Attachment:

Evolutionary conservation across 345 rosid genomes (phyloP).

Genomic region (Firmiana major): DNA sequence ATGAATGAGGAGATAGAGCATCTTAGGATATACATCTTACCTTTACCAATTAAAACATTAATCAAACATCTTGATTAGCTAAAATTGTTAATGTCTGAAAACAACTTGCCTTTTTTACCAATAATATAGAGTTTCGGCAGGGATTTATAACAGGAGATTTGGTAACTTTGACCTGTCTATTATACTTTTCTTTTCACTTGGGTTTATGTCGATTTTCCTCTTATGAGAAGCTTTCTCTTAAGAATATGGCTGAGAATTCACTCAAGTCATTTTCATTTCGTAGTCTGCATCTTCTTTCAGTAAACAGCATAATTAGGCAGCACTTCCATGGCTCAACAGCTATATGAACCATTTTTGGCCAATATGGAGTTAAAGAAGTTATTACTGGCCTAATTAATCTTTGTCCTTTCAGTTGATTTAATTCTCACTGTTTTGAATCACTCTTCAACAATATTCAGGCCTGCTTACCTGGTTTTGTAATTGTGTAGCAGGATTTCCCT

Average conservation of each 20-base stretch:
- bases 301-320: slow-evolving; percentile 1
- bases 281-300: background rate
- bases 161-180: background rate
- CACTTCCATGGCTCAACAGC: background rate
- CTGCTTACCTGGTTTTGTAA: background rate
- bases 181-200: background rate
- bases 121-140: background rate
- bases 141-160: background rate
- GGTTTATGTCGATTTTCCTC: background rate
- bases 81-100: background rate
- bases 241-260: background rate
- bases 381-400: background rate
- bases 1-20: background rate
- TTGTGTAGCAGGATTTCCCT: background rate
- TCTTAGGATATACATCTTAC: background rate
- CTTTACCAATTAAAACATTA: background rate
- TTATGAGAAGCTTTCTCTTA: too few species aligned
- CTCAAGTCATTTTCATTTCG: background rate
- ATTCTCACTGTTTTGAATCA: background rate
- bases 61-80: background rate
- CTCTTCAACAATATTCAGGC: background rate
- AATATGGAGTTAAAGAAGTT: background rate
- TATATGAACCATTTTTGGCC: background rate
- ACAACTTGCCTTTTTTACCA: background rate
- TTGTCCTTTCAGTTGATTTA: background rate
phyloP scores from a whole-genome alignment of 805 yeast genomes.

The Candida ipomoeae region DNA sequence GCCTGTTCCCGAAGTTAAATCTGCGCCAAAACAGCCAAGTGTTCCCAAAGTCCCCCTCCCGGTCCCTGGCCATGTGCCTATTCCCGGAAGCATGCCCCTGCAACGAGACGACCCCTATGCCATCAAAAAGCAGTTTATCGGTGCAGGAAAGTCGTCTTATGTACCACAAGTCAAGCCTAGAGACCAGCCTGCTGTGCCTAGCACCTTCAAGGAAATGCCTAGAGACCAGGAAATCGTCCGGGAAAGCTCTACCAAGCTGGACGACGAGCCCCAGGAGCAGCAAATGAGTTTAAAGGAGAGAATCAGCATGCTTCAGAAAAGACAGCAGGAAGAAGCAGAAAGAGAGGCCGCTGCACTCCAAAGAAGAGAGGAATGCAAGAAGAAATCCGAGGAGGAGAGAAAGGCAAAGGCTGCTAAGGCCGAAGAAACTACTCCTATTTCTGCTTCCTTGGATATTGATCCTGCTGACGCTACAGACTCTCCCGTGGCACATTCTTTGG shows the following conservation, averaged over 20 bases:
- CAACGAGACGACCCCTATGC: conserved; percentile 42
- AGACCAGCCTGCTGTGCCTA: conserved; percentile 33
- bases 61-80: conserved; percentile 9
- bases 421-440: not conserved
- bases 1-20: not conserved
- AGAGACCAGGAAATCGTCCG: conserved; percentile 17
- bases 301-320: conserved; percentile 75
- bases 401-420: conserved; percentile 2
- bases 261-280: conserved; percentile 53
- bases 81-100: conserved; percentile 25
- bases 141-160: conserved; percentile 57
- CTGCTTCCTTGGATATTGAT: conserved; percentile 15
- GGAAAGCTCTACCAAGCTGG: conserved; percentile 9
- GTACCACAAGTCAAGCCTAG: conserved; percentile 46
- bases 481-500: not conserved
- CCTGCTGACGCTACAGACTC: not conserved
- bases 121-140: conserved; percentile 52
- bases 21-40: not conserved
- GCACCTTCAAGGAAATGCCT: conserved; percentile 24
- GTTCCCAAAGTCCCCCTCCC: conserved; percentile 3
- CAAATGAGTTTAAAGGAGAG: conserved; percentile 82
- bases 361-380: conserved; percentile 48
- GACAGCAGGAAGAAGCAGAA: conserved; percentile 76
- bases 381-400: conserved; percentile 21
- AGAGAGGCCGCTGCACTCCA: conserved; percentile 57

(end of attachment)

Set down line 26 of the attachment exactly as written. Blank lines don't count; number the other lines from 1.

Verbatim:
- TATATGAACCATTTTTGGCC: background rate